Memes are making us overweight, according to researchers 1 year ago

Memes are making us overweight, according to researchers

God bless memes

In these scary times, memes give us strength.

Which do you like? I like the woman being annoyed at her boyfriend looking at another girl. And the man with the butterfly. And the man who offers you free real estate.

And The Simpsons memes. Simpsons memes are the best.

Anyway, it turns out, memes are bad. They are making us fat.

Sorry, memes are cancelled now.

Wait, what?

According to research submitted to a UK parliamentary committee, they could be contributing to teenage obesity.


In a letter entitled "Analysing the Effects of Internet Memes on Young Teenagers’ Health and Health Behaviours", researchers from Loughborough University said:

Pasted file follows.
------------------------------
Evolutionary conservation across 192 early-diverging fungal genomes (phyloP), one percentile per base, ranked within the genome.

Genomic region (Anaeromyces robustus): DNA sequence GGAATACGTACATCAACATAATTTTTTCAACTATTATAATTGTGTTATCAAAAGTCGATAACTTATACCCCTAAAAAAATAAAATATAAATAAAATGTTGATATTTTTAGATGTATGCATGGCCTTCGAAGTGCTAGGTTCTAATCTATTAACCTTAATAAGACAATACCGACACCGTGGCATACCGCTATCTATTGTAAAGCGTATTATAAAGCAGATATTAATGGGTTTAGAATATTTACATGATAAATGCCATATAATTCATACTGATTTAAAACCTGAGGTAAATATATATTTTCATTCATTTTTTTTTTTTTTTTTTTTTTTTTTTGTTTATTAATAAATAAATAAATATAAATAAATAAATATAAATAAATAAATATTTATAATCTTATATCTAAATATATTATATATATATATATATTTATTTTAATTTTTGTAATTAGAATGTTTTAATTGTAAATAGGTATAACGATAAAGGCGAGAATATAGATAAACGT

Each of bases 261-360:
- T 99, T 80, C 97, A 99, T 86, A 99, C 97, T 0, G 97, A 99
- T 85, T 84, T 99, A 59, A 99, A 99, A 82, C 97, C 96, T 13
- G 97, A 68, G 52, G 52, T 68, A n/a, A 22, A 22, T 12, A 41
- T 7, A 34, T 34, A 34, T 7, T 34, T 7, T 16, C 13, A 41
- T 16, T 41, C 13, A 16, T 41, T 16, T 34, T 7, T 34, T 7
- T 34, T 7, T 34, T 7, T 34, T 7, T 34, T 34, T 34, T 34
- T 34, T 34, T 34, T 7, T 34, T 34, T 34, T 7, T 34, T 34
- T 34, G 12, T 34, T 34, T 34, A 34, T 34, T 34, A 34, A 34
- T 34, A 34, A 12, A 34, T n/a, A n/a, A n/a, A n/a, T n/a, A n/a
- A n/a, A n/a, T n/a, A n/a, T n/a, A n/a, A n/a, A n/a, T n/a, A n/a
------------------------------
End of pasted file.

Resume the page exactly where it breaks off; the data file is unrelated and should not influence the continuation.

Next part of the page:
“A substantial number of individuals on Twitter share health-related Internet memes, with both positive and negative messages,” they wrote, noting that many “contain inappropriate material.”

According to CNN, an image of an overweight child with the text "Free Food? Count Me In!" was sent along with with the letter as an example of the dangerous spicy memes affecting our youth (We are pretty sure this what they are referring to).

Another offender was apparently an image of a man made of pizza, with frankfurters for legs and a potato smiley as a face.

Dangerous stuff. Dank, dangerous stuff.

To be fair, there is a deeper point in their research. Popular culture can normalise damaging behaviors, and memes can definitely be part of that.